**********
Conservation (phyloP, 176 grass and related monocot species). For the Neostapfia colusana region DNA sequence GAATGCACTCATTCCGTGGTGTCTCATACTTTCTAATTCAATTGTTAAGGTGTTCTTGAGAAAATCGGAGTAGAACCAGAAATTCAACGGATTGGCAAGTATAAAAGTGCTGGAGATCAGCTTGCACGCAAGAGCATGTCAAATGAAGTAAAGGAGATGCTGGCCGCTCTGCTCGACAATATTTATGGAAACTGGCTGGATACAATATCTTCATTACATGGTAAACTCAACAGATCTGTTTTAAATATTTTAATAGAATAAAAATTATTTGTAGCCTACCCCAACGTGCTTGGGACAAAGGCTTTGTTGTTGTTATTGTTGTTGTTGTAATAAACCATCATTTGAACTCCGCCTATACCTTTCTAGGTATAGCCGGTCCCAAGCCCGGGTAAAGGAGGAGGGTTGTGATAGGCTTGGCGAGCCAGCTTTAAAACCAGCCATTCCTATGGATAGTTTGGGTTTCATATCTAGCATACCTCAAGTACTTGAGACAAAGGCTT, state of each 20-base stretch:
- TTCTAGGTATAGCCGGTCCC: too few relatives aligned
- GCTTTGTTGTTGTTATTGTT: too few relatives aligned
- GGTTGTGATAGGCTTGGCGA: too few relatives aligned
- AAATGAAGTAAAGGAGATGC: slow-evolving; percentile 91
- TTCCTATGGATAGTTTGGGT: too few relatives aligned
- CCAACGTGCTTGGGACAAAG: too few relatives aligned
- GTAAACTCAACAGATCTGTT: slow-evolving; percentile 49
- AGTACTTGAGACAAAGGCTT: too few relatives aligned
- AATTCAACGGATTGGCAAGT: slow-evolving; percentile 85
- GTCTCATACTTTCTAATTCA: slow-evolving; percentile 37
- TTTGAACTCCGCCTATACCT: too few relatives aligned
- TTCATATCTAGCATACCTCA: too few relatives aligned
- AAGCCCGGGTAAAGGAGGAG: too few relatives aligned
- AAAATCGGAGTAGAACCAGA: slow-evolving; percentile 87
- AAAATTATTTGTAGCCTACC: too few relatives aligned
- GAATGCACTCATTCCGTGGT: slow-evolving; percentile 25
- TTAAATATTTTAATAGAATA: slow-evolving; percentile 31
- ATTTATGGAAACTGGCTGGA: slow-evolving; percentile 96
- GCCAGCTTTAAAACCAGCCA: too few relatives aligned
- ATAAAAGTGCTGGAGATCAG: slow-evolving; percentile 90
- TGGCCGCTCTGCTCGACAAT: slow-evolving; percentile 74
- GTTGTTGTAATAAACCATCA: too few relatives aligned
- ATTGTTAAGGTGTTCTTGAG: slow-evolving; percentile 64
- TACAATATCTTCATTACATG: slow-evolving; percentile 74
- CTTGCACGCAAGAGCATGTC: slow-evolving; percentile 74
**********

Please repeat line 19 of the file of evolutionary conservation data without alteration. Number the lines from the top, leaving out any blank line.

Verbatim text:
- ATTTATGGAAACTGGCTGGA: slow-evolving; percentile 96